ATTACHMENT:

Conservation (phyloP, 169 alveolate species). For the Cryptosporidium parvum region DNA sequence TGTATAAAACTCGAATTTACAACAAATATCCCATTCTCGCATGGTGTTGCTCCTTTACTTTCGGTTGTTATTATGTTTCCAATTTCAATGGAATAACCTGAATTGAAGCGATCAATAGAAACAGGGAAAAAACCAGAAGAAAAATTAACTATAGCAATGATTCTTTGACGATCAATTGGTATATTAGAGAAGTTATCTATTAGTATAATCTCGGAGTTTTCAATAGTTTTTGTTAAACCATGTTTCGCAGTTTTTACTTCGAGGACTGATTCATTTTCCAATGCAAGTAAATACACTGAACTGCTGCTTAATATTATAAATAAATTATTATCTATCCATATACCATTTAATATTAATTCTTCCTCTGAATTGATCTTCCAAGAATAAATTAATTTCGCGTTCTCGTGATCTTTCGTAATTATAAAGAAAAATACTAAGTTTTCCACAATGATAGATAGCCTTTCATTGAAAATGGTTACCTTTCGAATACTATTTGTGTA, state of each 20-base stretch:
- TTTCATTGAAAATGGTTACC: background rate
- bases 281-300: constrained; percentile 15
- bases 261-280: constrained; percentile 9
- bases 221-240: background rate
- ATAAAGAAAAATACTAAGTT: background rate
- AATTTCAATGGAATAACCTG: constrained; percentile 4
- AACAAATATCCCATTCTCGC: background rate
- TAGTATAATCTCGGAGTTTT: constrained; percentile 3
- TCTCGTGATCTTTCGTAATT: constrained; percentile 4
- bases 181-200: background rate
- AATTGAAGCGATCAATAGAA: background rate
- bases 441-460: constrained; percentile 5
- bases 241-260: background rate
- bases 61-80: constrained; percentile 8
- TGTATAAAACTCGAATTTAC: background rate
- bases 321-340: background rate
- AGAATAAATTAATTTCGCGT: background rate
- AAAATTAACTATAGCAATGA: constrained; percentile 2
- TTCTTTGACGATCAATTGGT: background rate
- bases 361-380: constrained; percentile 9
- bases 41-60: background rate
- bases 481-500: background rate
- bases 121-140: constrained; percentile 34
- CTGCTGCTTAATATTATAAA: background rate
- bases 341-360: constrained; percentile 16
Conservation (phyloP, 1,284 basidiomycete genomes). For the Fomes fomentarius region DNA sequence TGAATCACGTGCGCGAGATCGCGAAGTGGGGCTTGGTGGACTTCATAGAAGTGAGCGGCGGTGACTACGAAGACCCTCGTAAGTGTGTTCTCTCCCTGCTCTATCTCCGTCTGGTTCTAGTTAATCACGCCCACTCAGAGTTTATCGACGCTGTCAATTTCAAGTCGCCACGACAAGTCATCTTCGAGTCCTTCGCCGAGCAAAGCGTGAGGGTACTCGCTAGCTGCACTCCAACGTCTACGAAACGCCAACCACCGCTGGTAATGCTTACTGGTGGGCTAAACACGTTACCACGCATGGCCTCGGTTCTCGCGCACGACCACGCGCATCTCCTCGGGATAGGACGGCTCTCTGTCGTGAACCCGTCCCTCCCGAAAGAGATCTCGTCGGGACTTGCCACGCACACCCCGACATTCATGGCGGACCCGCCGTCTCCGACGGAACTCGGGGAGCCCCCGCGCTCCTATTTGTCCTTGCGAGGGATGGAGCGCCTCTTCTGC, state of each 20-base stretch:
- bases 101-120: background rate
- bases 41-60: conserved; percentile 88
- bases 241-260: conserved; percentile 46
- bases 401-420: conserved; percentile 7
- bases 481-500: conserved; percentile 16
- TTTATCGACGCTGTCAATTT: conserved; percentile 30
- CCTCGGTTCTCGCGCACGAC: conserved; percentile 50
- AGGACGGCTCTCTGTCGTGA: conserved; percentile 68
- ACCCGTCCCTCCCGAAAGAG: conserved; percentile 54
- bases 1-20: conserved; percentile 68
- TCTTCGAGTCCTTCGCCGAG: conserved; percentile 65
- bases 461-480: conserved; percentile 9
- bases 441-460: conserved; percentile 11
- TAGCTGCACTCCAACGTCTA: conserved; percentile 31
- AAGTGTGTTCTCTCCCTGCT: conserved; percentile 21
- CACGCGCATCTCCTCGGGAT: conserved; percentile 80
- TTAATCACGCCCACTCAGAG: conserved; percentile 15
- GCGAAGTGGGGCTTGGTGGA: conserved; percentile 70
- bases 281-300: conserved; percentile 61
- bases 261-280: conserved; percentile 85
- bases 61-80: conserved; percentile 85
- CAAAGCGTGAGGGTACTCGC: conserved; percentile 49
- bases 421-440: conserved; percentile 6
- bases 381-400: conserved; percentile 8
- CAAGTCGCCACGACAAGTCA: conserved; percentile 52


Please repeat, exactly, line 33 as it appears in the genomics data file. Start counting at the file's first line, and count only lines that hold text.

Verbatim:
- TTTATCGACGCTGTCAATTT: conserved; percentile 30